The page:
But if land reforms did not have any impact, how is it that the Party has thrived and prospered for so long ? How come that the pendulum of democracy that should oscillate naturally between the party in power and that in the opposition get stuck ? My explanation, written on the eve of the 2006 state election, is that the Party, much like is mentors in the the USSR and China, had taken on a vice like grip on all aspect of life and society in Bengal and even though most people could see through the hoax, there was  no way that they could escape from this grip. Just as the introduction of gunpowder had introduced an overwhelming asymmetry in medieval warfare, so did the concept of "scientific rigging" introduce a whole new dimension to electoral battles. Other political parties just could not cope up with this new phenomenon and could only howl in despair.

But as we say in Bengali ধর্মের কল বাতাসে নড়ে  , the wheels of justice are turned by the wind ! You cannot fool all the people all the time. The disenchantment against the ruinous deterioration of public services -- the collapse of schools, colleges, hospitals and other instances of social infrastructure -- could not but add fuel to resentment that was simmering in people's minds. To this was added the new found enthusiasm for modern industry ! After having sacrificed Bengals industrial backbone at the alter of militant trade unionism, the party suddenly realised that there was nothing more to extract from the rural population but the land that they were occupying. So let us take it away from them at a pittance and sell it to crony capitalists for another onetime windfall. This was what happened in Rajarhat but that success was the last one. The next two land acquisition attempts at Singur and Nandigram met with massive peoples resistance. The drives faltered, came to a shuddering halt and then was turned into an ignominious retreat. For the first time, people realized that the party was not infallible !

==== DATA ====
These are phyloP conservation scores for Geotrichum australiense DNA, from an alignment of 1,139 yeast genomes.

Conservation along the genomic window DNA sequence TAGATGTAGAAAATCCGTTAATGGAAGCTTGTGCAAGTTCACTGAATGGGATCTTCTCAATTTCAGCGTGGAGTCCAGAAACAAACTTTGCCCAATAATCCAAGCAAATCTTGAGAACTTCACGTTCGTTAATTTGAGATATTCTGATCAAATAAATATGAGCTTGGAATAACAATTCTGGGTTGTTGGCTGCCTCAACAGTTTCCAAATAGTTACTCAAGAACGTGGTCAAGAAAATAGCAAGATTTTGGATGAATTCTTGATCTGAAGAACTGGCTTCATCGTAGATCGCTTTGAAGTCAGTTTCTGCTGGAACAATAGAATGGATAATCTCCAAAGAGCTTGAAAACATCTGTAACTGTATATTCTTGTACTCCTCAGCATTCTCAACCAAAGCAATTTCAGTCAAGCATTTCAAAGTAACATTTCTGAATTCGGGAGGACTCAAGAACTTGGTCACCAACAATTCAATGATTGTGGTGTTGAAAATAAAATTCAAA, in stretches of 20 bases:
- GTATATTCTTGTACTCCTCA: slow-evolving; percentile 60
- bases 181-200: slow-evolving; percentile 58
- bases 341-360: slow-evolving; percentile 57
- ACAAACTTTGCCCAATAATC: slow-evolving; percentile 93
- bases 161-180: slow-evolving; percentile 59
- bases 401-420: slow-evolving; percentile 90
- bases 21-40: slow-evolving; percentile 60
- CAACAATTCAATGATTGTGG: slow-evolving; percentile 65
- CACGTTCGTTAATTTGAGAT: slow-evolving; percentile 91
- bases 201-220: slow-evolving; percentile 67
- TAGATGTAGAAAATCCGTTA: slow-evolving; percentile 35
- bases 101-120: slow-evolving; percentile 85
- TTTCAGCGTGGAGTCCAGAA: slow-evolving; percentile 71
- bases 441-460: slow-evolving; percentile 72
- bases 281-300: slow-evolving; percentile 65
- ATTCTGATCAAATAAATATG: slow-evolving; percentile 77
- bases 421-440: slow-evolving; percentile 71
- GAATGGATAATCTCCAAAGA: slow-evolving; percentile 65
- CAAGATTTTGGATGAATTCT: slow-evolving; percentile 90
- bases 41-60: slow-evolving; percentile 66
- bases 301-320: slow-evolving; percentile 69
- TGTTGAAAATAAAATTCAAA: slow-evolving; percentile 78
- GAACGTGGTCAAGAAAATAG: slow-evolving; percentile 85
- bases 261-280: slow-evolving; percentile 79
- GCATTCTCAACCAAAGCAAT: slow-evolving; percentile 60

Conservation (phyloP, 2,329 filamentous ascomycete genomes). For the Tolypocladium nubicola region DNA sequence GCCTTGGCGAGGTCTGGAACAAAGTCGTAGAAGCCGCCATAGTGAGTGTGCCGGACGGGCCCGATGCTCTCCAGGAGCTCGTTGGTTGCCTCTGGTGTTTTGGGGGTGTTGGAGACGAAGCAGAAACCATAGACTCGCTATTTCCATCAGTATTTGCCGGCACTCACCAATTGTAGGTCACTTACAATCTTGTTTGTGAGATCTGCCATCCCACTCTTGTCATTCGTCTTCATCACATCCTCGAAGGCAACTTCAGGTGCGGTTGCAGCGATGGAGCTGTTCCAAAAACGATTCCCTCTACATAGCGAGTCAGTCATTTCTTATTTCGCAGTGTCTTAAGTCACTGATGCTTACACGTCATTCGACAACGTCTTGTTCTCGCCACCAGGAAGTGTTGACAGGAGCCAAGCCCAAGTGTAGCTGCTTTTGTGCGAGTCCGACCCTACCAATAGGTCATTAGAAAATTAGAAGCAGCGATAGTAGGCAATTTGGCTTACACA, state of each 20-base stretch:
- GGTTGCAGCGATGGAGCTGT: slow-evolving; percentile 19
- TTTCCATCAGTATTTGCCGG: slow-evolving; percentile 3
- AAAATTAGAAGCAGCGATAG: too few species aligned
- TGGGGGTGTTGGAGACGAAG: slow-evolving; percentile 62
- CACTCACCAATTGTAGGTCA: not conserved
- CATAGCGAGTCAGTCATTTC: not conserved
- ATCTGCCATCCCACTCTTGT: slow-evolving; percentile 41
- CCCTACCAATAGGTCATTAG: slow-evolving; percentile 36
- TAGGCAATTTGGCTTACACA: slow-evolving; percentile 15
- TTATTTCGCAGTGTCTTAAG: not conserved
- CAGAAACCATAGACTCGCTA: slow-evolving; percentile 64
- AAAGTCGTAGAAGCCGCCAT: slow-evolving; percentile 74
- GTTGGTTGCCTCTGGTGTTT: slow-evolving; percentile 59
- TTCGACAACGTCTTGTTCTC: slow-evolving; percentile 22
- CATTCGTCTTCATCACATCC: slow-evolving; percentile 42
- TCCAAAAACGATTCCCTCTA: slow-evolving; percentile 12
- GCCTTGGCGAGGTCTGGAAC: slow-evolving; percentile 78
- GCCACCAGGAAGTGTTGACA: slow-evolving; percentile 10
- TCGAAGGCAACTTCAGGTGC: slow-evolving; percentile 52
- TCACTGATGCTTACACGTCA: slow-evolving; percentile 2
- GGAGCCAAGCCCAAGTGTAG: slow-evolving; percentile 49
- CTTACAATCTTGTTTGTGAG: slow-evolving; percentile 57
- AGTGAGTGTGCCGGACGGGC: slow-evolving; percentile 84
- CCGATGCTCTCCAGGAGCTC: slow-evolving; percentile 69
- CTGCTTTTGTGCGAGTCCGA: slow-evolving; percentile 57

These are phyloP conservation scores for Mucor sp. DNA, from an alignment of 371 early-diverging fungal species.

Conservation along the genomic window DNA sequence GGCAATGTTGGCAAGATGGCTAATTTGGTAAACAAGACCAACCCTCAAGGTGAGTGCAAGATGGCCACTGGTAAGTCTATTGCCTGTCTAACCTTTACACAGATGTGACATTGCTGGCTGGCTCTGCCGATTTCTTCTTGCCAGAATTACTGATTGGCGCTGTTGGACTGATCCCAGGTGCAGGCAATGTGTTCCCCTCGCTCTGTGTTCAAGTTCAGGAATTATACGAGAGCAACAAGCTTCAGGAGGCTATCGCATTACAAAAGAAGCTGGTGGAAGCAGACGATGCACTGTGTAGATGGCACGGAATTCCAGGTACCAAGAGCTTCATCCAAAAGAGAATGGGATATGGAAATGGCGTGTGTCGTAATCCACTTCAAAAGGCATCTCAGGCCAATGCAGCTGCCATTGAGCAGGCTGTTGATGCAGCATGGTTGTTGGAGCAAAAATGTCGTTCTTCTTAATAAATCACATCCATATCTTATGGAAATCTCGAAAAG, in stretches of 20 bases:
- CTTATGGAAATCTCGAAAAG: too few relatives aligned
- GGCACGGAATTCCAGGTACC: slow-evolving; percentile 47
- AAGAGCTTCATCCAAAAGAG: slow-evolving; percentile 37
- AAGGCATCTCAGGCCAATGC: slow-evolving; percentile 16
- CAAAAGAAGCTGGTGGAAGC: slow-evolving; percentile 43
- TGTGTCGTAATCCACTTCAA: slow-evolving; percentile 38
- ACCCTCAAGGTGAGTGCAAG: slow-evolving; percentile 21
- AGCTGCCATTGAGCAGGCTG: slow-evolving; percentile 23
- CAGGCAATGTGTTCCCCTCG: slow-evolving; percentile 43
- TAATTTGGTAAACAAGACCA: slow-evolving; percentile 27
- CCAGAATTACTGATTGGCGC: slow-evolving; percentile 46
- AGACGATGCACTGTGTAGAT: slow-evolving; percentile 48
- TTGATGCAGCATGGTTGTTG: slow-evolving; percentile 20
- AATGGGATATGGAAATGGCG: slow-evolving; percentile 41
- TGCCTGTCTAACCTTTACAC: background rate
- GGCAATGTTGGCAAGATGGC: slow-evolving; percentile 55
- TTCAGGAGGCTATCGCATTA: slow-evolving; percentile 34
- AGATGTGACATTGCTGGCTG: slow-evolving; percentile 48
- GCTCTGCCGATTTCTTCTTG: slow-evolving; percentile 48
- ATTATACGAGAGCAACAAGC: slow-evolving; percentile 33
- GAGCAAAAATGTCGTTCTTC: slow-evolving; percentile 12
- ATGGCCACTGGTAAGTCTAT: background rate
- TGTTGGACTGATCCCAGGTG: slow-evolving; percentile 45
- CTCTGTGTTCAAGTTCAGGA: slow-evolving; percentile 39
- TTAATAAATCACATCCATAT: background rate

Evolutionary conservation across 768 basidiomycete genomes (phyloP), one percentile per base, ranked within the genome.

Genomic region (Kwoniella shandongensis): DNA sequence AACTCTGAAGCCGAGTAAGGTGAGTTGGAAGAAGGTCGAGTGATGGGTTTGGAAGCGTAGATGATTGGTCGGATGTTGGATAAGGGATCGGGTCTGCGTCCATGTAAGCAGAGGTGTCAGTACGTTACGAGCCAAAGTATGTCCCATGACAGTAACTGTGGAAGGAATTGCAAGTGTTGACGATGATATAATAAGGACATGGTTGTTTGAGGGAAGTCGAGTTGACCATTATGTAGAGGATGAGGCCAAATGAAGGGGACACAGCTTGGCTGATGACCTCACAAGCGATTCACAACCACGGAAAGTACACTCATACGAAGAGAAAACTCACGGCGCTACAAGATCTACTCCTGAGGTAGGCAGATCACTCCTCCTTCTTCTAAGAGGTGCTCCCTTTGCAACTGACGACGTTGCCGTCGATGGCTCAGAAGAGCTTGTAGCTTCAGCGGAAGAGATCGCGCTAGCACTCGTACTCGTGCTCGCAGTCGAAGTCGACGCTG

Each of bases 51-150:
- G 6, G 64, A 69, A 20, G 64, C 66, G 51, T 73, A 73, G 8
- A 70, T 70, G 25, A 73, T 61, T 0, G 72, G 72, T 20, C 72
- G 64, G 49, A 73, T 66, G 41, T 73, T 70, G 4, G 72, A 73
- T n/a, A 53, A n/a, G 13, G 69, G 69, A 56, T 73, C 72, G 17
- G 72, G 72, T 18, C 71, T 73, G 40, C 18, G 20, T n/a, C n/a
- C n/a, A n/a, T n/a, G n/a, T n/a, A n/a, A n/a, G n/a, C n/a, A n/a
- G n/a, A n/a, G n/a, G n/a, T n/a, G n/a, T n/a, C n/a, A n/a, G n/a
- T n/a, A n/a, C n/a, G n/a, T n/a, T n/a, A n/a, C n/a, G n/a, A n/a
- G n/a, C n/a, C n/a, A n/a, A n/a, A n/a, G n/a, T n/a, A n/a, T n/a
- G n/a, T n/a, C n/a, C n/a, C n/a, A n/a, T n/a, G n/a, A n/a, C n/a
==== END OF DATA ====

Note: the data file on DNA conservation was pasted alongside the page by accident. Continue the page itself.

Mamata Banerjee, the David who had stood up to CPM's Goliath for the past decade and half -- when the rest of the official opposition was busy licking at the scraps that the party had thrown under the table -- was the one person who had not only felt the pulse but had the energy, the determination, the stamina and the conviction to pursue the goal of dislodging the party from its entrenched position. But despite her best efforts she would not have managed to do anything without the hidden hand of destiny and -- surprise of surprises, Mr Prakash Karat, the head honcho of CPM LLC in India ! This arrogant academic who believes that JNU student politics is the same as national politics took the incredible decision to burn the boat on which the communists were floating. Check out my post on Karat and the Deliverance of Bengal !

So whether it is the dawn of wisdom in Bengal or the tenacity of Mamata Banerjee or the stupidity of Karat or the painstaking work of the Election Commission, the voice of the people of Bengal has finally been heard and the voice bids goodbye to the communists. Sceptics would point out that the alternative is no better in terms of honesty and competence but as Kalyani Chaudhuri points out in her book, the existence of an alternative is by itself the best thing that could have happened.

Let the pendulum swing and let the bells toll -- to ring out the old and ring in the new, to ring out the false and ring in the true -- for years to come.